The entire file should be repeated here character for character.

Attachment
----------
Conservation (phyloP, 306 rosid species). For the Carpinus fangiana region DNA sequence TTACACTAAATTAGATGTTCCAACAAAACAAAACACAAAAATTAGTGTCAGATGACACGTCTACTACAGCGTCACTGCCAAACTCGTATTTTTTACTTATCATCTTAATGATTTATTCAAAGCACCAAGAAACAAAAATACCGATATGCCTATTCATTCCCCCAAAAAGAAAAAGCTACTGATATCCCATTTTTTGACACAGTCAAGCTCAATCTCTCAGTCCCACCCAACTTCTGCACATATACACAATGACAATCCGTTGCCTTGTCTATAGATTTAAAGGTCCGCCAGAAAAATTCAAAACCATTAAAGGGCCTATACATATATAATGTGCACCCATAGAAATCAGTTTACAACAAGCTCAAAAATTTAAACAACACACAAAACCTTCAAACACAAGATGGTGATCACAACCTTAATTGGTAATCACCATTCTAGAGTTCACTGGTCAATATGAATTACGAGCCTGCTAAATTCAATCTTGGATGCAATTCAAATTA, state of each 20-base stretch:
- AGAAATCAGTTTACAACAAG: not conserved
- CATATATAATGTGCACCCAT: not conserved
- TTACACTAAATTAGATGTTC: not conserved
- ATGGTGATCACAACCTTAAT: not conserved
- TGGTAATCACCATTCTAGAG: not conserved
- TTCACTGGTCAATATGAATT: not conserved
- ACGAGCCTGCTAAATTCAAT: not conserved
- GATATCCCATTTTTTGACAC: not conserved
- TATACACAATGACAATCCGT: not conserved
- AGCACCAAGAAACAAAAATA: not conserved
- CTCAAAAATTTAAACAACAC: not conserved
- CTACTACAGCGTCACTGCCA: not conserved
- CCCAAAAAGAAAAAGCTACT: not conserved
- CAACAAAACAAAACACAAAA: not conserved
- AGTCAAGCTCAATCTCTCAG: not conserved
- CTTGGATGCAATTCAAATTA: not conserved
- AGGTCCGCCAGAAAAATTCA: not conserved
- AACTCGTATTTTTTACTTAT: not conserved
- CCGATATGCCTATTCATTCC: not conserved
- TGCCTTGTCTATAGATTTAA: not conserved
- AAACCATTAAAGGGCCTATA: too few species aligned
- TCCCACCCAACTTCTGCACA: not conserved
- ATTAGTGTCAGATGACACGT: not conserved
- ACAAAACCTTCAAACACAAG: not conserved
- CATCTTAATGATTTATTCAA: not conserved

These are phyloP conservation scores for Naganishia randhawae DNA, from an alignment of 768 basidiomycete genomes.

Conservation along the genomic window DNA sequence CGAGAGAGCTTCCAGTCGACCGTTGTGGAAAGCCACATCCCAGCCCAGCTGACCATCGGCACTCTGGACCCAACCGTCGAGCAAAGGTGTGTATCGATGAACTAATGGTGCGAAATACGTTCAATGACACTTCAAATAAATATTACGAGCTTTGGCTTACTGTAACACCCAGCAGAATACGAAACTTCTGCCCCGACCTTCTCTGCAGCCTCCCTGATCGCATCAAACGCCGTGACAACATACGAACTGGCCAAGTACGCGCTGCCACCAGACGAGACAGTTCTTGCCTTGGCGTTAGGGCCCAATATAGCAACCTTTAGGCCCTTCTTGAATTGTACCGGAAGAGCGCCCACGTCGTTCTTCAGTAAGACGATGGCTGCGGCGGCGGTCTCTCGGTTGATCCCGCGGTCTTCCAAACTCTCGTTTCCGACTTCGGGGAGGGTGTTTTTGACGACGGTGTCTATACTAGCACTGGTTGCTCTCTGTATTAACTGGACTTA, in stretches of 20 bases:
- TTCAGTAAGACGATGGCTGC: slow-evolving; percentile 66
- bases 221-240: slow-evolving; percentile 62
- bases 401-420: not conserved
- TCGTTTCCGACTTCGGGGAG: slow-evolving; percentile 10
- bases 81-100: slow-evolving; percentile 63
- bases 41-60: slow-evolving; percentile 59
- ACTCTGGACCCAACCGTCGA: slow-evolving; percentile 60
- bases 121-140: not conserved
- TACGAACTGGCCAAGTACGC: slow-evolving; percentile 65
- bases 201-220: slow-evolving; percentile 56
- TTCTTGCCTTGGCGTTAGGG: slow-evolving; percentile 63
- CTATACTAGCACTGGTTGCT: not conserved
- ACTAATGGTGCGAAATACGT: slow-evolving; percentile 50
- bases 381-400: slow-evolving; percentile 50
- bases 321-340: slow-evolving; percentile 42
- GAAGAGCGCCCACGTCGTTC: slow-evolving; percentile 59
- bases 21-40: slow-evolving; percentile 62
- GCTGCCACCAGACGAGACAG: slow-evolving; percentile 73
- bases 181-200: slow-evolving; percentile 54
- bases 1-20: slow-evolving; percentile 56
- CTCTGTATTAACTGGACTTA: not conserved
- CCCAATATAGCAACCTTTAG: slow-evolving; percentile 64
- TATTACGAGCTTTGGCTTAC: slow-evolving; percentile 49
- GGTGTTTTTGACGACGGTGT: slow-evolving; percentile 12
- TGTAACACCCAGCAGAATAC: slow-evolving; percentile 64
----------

Conservation (phyloP, 306 rosid species). For the Carpinus fangiana region DNA sequence TTACACTAAATTAGATGTTCCAACAAAACAAAACACAAAAATTAGTGTCAGATGACACGTCTACTACAGCGTCACTGCCAAACTCGTATTTTTTACTTATCATCTTAATGATTTATTCAAAGCACCAAGAAACAAAAATACCGATATGCCTATTCATTCCCCCAAAAAGAAAAAGCTACTGATATCCCATTTTTTGACACAGTCAAGCTCAATCTCTCAGTCCCACCCAACTTCTGCACATATACACAATGACAATCCGTTGCCTTGTCTATAGATTTAAAGGTCCGCCAGAAAAATTCAAAACCATTAAAGGGCCTATACATATATAATGTGCACCCATAGAAATCAGTTTACAACAAGCTCAAAAATTTAAACAACACACAAAACCTTCAAACACAAGATGGTGATCACAACCTTAATTGGTAATCACCATTCTAGAGTTCACTGGTCAATATGAATTACGAGCCTGCTAAATTCAATCTTGGATGCAATTCAAATTA, state of each 20-base stretch:
- AGAAATCAGTTTACAACAAG: not conserved
- CATATATAATGTGCACCCAT: not conserved
- TTACACTAAATTAGATGTTC: not conserved
- ATGGTGATCACAACCTTAAT: not conserved
- TGGTAATCACCATTCTAGAG: not conserved
- TTCACTGGTCAATATGAATT: not conserved
- ACGAGCCTGCTAAATTCAAT: not conserved
- GATATCCCATTTTTTGACAC: not conserved
- TATACACAATGACAATCCGT: not conserved
- AGCACCAAGAAACAAAAATA: not conserved
- CTCAAAAATTTAAACAACAC: not conserved
- CTACTACAGCGTCACTGCCA: not conserved
- CCCAAAAAGAAAAAGCTACT: not conserved
- CAACAAAACAAAACACAAAA: not conserved
- AGTCAAGCTCAATCTCTCAG: not conserved
- CTTGGATGCAATTCAAATTA: not conserved
- AGGTCCGCCAGAAAAATTCA: not conserved
- AACTCGTATTTTTTACTTAT: not conserved
- CCGATATGCCTATTCATTCC: not conserved
- TGCCTTGTCTATAGATTTAA: not conserved
- AAACCATTAAAGGGCCTATA: too few species aligned
- TCCCACCCAACTTCTGCACA: not conserved
- ATTAGTGTCAGATGACACGT: not conserved
- ACAAAACCTTCAAACACAAG: not conserved
- CATCTTAATGATTTATTCAA: not conserved

These are phyloP conservation scores for Naganishia randhawae DNA, from an alignment of 768 basidiomycete genomes.

Conservation along the genomic window DNA sequence CGAGAGAGCTTCCAGTCGACCGTTGTGGAAAGCCACATCCCAGCCCAGCTGACCATCGGCACTCTGGACCCAACCGTCGAGCAAAGGTGTGTATCGATGAACTAATGGTGCGAAATACGTTCAATGACACTTCAAATAAATATTACGAGCTTTGGCTTACTGTAACACCCAGCAGAATACGAAACTTCTGCCCCGACCTTCTCTGCAGCCTCCCTGATCGCATCAAACGCCGTGACAACATACGAACTGGCCAAGTACGCGCTGCCACCAGACGAGACAGTTCTTGCCTTGGCGTTAGGGCCCAATATAGCAACCTTTAGGCCCTTCTTGAATTGTACCGGAAGAGCGCCCACGTCGTTCTTCAGTAAGACGATGGCTGCGGCGGCGGTCTCTCGGTTGATCCCGCGGTCTTCCAAACTCTCGTTTCCGACTTCGGGGAGGGTGTTTTTGACGACGGTGTCTATACTAGCACTGGTTGCTCTCTGTATTAACTGGACTTA, in stretches of 20 bases:
- TTCAGTAAGACGATGGCTGC: slow-evolving; percentile 66
- bases 221-240: slow-evolving; percentile 62
- bases 401-420: not conserved
- TCGTTTCCGACTTCGGGGAG: slow-evolving; percentile 10
- bases 81-100: slow-evolving; percentile 63
- bases 41-60: slow-evolving; percentile 59
- ACTCTGGACCCAACCGTCGA: slow-evolving; percentile 60
- bases 121-140: not conserved
- TACGAACTGGCCAAGTACGC: slow-evolving; percentile 65
- bases 201-220: slow-evolving; percentile 56
- TTCTTGCCTTGGCGTTAGGG: slow-evolving; percentile 63
- CTATACTAGCACTGGTTGCT: not conserved
- ACTAATGGTGCGAAATACGT: slow-evolving; percentile 50
- bases 381-400: slow-evolving; percentile 50
- bases 321-340: slow-evolving; percentile 42
- GAAGAGCGCCCACGTCGTTC: slow-evolving; percentile 59
- bases 21-40: slow-evolving; percentile 62
- GCTGCCACCAGACGAGACAG: slow-evolving; percentile 73
- bases 181-200: slow-evolving; percentile 54
- bases 1-20: slow-evolving; percentile 56
- CTCTGTATTAACTGGACTTA: not conserved
- CCCAATATAGCAACCTTTAG: slow-evolving; percentile 64
- TATTACGAGCTTTGGCTTAC: slow-evolving; percentile 49
- GGTGTTTTTGACGACGGTGT: slow-evolving; percentile 12
- TGTAACACCCAGCAGAATAC: slow-evolving; percentile 64